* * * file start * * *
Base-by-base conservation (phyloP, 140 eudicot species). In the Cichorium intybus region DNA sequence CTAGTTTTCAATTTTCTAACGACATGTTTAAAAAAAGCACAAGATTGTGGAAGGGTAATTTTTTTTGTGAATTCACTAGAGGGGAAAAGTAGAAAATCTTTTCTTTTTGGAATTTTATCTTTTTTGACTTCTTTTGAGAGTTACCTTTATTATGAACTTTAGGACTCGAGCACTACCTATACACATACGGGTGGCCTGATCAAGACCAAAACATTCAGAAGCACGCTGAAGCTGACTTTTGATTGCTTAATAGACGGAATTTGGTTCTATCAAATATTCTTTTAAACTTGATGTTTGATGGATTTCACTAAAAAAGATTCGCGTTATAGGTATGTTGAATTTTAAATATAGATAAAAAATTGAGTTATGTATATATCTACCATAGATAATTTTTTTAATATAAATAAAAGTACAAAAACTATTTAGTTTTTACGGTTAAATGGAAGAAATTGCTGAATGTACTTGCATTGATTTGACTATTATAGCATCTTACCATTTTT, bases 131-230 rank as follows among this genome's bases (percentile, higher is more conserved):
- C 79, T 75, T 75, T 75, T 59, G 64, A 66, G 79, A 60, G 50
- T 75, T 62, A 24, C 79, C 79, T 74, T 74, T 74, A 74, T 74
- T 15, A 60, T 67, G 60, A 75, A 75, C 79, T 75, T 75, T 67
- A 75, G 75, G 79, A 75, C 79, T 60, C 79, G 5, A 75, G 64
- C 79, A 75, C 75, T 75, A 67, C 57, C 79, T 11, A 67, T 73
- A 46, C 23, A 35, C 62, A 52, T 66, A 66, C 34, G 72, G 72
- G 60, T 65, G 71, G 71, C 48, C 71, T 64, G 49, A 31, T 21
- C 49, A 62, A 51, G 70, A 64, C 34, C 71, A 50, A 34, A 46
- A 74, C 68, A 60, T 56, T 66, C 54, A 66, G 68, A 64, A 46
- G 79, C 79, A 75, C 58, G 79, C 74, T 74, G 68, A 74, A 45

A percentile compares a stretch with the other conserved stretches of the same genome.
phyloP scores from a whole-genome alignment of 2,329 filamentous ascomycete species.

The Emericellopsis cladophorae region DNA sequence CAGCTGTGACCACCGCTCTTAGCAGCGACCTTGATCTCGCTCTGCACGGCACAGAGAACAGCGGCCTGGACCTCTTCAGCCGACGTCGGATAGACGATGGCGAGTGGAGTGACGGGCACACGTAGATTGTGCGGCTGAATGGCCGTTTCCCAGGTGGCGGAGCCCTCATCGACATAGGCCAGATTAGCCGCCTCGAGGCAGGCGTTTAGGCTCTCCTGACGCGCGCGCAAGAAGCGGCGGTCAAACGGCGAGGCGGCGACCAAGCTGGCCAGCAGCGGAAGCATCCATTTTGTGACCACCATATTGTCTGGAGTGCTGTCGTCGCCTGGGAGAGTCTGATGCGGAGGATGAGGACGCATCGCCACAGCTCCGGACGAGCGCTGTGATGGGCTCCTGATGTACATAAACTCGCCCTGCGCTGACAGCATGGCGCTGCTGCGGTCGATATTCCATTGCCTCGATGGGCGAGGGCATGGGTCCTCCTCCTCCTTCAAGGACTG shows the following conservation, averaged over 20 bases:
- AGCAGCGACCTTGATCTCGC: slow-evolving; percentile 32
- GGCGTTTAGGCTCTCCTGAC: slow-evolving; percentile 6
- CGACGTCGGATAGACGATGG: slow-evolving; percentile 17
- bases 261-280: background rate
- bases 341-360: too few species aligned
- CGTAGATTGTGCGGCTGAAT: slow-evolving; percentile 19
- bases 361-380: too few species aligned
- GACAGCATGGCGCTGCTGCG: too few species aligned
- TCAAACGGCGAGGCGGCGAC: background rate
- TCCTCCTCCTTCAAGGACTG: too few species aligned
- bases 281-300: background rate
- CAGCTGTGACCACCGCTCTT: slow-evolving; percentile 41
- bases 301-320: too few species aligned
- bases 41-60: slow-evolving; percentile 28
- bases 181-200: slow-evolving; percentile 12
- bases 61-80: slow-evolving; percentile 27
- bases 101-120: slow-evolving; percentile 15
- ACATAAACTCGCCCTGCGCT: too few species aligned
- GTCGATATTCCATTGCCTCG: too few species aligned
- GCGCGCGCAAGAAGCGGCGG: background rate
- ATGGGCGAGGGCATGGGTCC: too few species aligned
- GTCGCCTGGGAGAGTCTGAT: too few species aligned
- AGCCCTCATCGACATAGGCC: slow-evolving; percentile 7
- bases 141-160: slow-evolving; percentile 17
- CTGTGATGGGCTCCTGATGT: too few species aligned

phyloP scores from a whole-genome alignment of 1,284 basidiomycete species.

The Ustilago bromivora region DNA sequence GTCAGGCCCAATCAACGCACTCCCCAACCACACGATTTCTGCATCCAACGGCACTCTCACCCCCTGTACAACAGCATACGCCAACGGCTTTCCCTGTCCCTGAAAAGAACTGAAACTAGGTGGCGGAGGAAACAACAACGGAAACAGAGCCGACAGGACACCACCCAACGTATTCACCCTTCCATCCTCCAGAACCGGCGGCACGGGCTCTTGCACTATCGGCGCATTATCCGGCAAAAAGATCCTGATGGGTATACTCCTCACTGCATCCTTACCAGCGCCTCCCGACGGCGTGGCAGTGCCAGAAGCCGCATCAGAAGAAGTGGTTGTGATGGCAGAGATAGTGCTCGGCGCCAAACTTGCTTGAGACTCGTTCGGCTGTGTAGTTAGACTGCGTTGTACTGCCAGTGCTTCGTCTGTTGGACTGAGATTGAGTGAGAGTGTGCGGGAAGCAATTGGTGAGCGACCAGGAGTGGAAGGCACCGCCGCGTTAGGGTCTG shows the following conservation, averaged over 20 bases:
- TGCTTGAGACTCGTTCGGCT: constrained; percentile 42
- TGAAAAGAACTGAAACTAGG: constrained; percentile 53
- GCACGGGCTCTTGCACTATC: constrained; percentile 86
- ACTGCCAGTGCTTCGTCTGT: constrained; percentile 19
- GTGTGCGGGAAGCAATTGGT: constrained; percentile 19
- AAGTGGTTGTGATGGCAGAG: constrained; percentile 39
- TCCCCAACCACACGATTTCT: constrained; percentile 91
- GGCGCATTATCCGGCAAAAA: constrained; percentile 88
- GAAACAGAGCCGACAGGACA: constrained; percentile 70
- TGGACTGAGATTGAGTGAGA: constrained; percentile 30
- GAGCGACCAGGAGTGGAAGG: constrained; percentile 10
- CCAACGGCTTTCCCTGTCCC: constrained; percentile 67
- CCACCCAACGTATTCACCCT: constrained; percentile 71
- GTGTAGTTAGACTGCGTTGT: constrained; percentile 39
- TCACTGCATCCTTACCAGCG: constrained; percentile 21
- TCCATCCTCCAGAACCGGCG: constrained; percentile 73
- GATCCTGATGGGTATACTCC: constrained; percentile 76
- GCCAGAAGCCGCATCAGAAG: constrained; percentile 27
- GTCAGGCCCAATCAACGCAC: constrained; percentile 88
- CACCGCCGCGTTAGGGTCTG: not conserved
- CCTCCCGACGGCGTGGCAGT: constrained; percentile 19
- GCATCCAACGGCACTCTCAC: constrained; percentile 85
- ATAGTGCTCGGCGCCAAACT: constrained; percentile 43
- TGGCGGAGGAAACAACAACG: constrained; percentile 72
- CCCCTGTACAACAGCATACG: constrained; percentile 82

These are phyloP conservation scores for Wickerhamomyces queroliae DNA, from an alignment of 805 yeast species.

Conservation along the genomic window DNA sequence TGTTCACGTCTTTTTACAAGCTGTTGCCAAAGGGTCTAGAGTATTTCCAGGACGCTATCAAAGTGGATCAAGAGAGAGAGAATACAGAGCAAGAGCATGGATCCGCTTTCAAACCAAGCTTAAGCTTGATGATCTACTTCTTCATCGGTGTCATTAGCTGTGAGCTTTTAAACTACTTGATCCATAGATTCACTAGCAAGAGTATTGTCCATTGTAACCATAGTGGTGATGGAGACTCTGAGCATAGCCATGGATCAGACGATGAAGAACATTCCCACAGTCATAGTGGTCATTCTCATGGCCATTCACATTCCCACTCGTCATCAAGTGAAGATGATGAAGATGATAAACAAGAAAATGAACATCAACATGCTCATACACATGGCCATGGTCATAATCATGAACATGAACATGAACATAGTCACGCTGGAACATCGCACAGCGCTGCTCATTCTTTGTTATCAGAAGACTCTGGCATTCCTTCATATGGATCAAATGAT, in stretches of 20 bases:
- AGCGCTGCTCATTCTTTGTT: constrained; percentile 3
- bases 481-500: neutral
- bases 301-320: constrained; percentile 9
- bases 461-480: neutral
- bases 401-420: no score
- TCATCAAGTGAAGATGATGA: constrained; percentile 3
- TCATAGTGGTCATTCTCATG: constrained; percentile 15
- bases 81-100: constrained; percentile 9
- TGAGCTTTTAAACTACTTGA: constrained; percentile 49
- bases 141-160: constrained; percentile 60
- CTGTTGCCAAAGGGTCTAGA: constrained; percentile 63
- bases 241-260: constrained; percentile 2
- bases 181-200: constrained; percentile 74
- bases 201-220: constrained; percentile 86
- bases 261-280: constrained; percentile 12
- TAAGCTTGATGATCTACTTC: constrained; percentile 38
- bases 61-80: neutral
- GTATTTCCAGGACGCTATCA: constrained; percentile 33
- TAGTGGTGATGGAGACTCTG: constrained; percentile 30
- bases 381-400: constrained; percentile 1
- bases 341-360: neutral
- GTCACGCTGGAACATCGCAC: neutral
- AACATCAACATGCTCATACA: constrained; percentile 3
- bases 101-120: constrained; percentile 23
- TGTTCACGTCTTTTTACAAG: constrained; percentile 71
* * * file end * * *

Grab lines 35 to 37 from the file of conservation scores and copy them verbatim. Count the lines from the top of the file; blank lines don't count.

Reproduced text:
- ATGGGCGAGGGCATGGGTCC: too few species aligned
- GTCGCCTGGGAGAGTCTGAT: too few species aligned
- AGCCCTCATCGACATAGGCC: slow-evolving; percentile 7